What Is Venipuncture?
Venipuncture (sometimes referred to as venapuncture, venepuncture or even venu puncture) is the collection of blood from a vein which is usually done for laboratory testing.
The blood is normally drawn from a vein on the top of the hand or from the inside of the elbow.
Venipuncture requires good skills in order to perform the procedure not only correctly, but also painlessly. There are some slight risks associated with venipuncture which may include excessive bleeding, feeling light-headed, fainting, nerve damage, hematoma (accumulation of blood under the skin), and infection.
- Venipuncture Procedure
- Venipuncture Equipment
- Venipuncture Sites
- Fear of Venipuncture
- Other Types of Venipuncture
Let's take a quick, high-level look at the venipuncture procedure. For a detailed breakdown of each step of the venipuncture test scroll down.
The area where the blood is to be drawn from is first cleaned with a germ-killing solution.
Then the medical technician or phlebotomist will wrap a flexible band on the upper part of the arm to apply some pressure to that area making the vein enlarge with blood. A needle is then gently inserted into the vein.
Blood is collected into an attached vial or tube that is airtight and the flexible band is then removed from the arm. If multiple blood samples are to be taken, the phlebotomist must be careful to follow the proper order of draw.
Finally, when the necessary blood is collected, the needle will be removed and properly disposed of in a Sharps container and the puncture site will be covered to stop the bleeding.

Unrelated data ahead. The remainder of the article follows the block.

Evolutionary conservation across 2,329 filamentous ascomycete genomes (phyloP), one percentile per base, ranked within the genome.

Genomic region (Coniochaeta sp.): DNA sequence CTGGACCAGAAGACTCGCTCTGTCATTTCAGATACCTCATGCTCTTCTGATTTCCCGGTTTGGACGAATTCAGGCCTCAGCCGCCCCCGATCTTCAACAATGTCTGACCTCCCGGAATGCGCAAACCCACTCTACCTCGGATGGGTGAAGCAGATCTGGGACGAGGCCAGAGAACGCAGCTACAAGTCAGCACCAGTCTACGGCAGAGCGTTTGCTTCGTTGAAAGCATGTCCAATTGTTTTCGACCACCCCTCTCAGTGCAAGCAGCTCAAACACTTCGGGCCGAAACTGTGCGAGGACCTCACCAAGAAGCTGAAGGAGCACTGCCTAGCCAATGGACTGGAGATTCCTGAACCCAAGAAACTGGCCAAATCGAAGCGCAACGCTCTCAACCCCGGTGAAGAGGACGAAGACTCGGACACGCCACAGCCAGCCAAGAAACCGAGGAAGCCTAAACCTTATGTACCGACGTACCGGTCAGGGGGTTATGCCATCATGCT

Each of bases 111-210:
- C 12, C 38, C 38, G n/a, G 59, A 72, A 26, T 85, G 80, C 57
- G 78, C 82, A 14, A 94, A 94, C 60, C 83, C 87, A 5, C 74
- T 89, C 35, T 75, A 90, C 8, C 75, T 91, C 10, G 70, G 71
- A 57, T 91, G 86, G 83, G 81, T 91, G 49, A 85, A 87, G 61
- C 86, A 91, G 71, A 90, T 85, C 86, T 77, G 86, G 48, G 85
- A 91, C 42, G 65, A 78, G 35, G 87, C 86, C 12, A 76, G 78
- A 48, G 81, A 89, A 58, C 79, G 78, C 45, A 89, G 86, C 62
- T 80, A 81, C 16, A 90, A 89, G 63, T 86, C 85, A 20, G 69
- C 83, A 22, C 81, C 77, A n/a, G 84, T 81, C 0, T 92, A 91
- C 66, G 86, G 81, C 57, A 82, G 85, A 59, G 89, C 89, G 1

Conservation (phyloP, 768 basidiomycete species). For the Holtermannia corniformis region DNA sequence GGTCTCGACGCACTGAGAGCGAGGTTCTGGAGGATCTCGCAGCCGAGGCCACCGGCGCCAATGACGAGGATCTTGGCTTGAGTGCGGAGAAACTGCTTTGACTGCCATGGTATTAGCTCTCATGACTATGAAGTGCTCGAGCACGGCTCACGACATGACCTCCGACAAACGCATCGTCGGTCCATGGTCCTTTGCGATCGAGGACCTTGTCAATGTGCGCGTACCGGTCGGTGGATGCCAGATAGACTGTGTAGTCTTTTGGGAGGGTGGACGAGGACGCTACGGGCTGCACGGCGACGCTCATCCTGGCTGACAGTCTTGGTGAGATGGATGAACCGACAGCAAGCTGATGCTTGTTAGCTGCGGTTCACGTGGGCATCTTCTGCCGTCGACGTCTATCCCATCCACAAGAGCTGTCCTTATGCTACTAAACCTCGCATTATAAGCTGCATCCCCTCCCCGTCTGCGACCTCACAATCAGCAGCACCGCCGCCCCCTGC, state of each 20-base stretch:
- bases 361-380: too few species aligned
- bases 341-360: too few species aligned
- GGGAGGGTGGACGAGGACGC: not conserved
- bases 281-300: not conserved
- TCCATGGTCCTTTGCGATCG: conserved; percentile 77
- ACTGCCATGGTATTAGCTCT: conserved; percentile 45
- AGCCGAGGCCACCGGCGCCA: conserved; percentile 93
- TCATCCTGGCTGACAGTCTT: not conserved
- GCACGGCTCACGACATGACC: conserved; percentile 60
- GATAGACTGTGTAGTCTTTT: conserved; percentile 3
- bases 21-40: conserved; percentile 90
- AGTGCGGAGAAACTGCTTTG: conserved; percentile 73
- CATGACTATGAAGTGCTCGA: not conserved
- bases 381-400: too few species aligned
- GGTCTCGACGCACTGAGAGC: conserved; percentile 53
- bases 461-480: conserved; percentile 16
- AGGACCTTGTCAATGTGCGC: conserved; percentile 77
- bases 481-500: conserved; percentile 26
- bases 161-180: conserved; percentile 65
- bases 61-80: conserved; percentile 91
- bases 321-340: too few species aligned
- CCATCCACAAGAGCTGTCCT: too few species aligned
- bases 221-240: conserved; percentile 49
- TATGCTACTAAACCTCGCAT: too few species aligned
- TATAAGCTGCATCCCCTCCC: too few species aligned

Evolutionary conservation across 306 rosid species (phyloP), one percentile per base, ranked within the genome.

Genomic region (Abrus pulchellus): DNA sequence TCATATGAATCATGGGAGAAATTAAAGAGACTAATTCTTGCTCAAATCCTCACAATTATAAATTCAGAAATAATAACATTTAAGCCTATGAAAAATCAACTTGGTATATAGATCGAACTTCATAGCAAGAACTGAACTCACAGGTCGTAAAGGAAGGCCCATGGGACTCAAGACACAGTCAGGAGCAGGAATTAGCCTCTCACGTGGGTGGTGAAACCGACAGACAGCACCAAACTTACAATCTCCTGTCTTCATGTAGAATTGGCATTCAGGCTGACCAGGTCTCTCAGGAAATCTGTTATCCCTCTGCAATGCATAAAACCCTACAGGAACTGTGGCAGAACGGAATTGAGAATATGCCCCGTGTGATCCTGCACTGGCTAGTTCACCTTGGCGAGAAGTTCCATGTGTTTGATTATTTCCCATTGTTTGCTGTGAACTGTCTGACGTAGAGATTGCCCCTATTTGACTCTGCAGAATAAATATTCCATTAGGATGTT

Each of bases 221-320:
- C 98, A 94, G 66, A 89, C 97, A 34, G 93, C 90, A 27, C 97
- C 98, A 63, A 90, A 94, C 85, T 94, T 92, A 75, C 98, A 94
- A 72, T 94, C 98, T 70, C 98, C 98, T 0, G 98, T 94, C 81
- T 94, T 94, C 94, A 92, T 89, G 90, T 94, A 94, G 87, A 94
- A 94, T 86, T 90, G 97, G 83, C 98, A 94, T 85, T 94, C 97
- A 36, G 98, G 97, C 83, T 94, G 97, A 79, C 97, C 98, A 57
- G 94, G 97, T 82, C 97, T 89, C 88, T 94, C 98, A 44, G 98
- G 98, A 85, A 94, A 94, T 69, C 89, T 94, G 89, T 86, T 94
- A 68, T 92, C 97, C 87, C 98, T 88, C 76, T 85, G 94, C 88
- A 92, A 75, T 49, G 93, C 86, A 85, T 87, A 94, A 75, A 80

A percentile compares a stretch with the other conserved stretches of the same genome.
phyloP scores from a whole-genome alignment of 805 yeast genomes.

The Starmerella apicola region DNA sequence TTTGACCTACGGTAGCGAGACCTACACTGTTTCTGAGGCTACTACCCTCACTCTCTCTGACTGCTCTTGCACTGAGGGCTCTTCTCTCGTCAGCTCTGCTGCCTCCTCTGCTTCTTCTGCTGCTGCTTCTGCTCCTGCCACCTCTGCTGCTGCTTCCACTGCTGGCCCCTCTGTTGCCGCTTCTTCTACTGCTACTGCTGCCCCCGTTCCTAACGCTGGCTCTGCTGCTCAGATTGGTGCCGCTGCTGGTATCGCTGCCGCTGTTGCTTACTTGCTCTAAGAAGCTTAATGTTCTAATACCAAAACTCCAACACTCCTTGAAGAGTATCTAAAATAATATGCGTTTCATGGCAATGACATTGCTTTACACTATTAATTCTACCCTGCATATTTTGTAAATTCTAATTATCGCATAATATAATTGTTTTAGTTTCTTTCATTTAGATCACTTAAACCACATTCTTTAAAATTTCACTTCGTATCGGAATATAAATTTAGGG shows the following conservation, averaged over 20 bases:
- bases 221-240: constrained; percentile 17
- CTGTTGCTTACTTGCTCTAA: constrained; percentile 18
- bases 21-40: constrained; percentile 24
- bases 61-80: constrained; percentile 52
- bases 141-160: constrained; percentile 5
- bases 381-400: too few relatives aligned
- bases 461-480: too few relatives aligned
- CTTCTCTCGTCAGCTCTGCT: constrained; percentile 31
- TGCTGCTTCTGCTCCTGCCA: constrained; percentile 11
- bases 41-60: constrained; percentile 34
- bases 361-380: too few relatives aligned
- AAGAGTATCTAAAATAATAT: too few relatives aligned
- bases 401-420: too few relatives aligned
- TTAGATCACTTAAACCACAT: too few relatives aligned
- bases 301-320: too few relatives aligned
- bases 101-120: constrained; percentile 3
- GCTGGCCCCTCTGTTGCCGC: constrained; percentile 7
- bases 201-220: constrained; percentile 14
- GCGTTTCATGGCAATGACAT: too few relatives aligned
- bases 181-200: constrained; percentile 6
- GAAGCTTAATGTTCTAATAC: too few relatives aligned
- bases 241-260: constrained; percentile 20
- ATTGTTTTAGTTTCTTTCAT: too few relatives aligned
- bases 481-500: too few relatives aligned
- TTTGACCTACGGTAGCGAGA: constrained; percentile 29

The infograph below provides a detailed description of the venipuncture steps as found in our how to draw blood resource. This guide follows the steps as outlined in the World Health Organizations Guidelines on Drawing Blood: Best Practices in Phlebotomy. For the CLSI Updated Phlebotomy Procedures please click here.
The equipment used during the venipuncture test can vary, but the following are most commonly used for routine venipuncture:
- Collection tubes
- Disposal unit
Phlebotomists may choose to draw blood from several different sites of the body
Most commonly, venipuncture will be performed on the Antecubital Fossa, or the inside of the elbow. Here phlebotomists will typically choose from three veins: the median cubital vein, the cephalic vein or the basilic vein.
If the tech is not comfortable with any of the veins in the inside elbow area, they may choose a dorsal vein in the hand or, as a last resort, choose a vein in the foot.
In some cases, a phlebotomist may have to switch sites if they find the blood is not properly flowing from the vein.
Fear of Venipuncture
It is not uncommon for adults and children to feel some fear when having blood drawn, which is why any discussion of venipuncture should at least bring this topic to focus.
Some individuals are afraid of needles, while others are frightened at the sight of blood. When multiple vials of blood are collected it can seem like a large amount. However, blood samples that are normally taken are actually very small. A typical single vial contains about five milliliters, which is about one teaspoon. Even if several vials of blood have to be drawn it usually amounts to no more than one ounce. Compared to the standard blood donation which is about sixteen ounces, one ounce is really small.
Of course, the phlebotomist may understand this, however, the patient may not. This is why a required skill for most phlebotomy jobs is to have excellent people skills with the ability to keep the patient calm during the venipuncture procedure.
Other Types of Venipuncture
Venipuncture can also happen when patients have intravenous (IV) lines started.
In most of these cases, the skin on the hand is pierced and a vein is accessed so medications or fluids can be given intravenously. This type of venipuncture procedure is a little different, and sometimes can be a little more involved.
When there is an IV line present, blood can be drawn from this line. In other words, there is no need for another venipuncture procedure.
IV lines are very useful in hospitals because some patients require frequent blood tests.
Reviewed on April 5, 2018